Governance Definitions

This section of Governance provides definitions for the key terminology used throughout the theme.

Water Governance

Water Governance refers to the institutional and policy environment of the water sector. It encompasses the political, social, economic and administrative systems in place to develop and manage water resources at different levels of society (SADC 2011).


Integrated Water Resources Management (IWRM)

IWRM is a process that promotes the coordinated development and management of water, land and related resources in order to maximise the resultant economic and social welfare in an equitable manner, without compromising the sustainability of vital ecosystems (GWP 2003).

This approach to integrated water resources management assists with the management and development of water resources, balancing social, environmental and economic concerns, recognising relevant of stakeholders (water users) and the environment itself (GWP 2009).

The integrated water resources management approach helps to manage and develop water resources in a sustainable and balanced way, taking account of social, economic and environmental interests. It recognises the many different and competing interest groups, the sectors that use and abuse water, and the needs of the environment.


Riparian State

A national or republic through which, or in which, a river flows. Some basin states are non-riparian -when a river basin intersects a country, but the river does not actually flow within the country in question.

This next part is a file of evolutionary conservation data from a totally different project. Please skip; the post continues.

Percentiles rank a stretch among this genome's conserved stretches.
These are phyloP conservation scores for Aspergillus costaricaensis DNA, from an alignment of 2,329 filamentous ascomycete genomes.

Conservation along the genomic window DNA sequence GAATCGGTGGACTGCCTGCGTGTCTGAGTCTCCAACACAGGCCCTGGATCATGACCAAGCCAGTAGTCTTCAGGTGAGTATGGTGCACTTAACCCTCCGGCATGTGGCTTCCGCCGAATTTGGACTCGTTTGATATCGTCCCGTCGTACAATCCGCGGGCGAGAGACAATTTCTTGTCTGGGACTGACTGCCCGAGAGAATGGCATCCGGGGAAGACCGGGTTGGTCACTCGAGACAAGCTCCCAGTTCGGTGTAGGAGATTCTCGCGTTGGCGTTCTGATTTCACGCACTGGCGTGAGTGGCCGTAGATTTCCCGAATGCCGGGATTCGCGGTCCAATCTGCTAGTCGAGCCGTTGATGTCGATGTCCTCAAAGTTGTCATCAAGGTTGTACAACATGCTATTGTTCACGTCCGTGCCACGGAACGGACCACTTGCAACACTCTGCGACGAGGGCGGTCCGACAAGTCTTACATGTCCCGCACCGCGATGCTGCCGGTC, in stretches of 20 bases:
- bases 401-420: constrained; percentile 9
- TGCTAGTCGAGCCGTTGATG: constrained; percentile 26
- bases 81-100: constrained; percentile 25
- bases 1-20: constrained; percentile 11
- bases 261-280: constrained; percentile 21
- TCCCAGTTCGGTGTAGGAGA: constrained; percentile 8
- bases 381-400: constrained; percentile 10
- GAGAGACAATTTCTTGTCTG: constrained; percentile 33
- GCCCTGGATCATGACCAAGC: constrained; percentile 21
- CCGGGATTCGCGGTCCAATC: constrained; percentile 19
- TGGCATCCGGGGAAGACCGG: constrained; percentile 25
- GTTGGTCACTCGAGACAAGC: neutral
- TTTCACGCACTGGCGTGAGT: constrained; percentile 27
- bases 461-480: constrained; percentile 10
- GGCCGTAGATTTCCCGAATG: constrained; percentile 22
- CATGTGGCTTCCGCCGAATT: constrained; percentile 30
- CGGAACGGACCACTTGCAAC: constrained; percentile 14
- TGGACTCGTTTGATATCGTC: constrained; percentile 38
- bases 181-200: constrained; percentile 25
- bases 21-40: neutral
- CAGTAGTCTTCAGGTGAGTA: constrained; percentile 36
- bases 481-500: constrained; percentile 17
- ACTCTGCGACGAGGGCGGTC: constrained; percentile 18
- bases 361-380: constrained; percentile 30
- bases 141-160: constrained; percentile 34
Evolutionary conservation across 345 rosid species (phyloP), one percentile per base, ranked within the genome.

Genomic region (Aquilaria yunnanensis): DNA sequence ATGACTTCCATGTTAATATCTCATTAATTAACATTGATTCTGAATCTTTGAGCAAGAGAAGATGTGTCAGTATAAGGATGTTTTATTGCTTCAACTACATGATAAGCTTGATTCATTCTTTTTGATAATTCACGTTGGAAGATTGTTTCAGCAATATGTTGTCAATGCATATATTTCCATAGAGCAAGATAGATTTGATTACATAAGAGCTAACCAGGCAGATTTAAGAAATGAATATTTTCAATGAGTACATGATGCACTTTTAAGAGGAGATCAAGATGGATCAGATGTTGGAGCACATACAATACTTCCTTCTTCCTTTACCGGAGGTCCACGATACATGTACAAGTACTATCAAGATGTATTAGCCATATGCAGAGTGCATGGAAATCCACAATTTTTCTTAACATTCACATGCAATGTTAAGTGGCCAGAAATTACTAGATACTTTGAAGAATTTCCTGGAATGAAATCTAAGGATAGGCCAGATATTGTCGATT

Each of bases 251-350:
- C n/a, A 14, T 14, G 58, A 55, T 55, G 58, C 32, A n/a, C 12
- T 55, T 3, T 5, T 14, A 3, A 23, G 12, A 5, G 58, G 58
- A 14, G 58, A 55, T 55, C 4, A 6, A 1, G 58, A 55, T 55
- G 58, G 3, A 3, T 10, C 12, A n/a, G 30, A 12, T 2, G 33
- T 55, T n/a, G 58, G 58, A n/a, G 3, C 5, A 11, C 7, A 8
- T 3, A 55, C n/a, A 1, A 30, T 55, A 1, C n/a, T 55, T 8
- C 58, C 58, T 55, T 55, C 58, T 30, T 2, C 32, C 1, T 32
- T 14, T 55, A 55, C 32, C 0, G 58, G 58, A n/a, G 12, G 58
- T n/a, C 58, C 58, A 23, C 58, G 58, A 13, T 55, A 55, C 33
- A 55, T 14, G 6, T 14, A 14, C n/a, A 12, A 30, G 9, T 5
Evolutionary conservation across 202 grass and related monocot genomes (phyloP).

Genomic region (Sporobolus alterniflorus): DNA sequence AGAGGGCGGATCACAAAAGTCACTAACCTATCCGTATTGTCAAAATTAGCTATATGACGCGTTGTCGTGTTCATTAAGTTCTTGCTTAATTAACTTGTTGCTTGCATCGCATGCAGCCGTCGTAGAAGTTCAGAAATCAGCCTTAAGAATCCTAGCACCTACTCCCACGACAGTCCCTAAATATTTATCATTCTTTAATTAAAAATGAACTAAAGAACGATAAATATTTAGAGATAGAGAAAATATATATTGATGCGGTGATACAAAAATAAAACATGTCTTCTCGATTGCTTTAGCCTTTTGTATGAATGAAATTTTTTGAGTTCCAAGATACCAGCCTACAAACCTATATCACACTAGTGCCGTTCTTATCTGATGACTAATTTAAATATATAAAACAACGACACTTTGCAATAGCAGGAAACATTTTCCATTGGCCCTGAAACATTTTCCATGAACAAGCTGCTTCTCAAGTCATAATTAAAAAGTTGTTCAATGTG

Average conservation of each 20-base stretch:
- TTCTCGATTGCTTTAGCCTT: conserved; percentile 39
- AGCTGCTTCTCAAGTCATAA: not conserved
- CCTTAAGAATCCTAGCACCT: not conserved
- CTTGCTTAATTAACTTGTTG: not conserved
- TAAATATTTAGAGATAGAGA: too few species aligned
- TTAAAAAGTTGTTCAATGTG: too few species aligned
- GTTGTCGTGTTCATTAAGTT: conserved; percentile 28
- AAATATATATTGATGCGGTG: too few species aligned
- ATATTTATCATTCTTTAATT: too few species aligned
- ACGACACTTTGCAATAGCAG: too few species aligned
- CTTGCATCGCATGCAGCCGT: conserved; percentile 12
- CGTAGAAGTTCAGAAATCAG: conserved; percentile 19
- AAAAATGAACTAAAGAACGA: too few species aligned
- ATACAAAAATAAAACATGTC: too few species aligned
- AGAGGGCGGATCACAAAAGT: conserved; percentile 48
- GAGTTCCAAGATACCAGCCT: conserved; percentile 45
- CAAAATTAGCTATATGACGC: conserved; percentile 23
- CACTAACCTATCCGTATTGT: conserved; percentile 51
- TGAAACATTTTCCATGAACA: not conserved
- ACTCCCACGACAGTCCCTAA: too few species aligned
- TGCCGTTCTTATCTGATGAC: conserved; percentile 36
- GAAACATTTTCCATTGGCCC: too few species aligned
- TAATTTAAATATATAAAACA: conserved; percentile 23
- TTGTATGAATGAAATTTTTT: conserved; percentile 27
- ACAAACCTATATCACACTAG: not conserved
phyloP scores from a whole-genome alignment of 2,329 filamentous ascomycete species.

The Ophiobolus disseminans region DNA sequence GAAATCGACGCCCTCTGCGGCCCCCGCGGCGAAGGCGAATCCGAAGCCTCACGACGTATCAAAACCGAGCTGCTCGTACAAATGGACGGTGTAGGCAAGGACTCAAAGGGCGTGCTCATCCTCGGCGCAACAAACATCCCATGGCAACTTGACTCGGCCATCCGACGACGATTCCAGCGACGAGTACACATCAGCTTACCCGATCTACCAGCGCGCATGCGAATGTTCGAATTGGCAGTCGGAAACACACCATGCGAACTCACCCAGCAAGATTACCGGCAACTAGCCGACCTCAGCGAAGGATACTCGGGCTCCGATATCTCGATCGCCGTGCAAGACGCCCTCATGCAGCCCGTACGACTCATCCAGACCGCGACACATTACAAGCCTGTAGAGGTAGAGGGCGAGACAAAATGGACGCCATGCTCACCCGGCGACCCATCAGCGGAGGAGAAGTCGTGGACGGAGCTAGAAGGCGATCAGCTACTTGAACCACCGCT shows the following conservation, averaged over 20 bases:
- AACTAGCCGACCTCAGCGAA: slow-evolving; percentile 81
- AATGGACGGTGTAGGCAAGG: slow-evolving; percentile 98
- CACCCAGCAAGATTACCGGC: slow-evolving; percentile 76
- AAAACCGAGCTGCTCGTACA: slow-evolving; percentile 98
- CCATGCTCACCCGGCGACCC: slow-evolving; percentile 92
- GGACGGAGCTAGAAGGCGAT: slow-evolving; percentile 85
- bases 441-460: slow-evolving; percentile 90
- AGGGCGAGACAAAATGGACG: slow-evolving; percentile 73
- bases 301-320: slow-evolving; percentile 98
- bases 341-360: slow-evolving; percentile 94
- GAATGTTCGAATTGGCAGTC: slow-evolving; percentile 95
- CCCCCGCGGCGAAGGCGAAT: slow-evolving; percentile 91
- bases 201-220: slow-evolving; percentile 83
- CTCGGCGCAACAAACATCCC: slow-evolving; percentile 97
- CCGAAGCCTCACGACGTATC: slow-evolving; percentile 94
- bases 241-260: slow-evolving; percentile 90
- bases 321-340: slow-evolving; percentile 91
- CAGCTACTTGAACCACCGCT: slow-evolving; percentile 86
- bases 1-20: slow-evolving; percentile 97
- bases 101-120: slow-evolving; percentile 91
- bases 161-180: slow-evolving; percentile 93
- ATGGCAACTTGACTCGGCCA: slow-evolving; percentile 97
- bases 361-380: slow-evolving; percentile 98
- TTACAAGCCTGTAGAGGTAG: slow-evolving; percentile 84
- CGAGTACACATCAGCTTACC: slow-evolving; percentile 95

Transboundary Water Management (TWM)

TWM is the cooperative management, by riparian states, of a water resource that transcends national (sovereign) political boundaries – including river and lake basins. TWM in SADC is guided by the SADC Protocol on Shared Watercourses, as revised (2000), in which ministers have agreed to collaborate on TWM-related issues. All transboundary basins have agreements.


An agreement is a treaty that is signed (ratified) under international law between two or more countries (sovereign states) or international institutions/organisations. In the context of water governance, an agreement is a legally binding treaty signed between two or more parties (countries) with the express intention of managing a shared water resource.

International Agreements

An international agreement is a treaty designed and implemented by an international body, such as the United Nations, to introduce key international policy decisions into regional and national agendas. It is often an overarching framework that cascades down through regional agreements to basin-level and national policy.

An example of an international agreement is the United Nations Convention on non-navigational uses of International Watercourses (1997).

Regional Agreements

A regional agreement is an international agreement focused in a particular region of the globe, such as the Southern African Development Community (SADC), with the objective of promoting a set of policy or management principles.

An example of a regional agreement is the SADC Protocol on Shared Watercourses, as revised (2000). The SADC Protocol is, among other things, a regionally specific implementation of the UN Convention described above.

Basin-level Agreements

A basin level agreement is a treaty signed by the riparian states of a specific river basin with the objective of cooperative co-management of a resource (or set of resources) shared by the states, usually defined by a river basin boundary.

An example of a basin-level agreement is the Limpopo Watercourse Commission Agreement (2003). An agreement such as this the LIMCOM Agreement is a basin specific implementation of the SADC Protocol.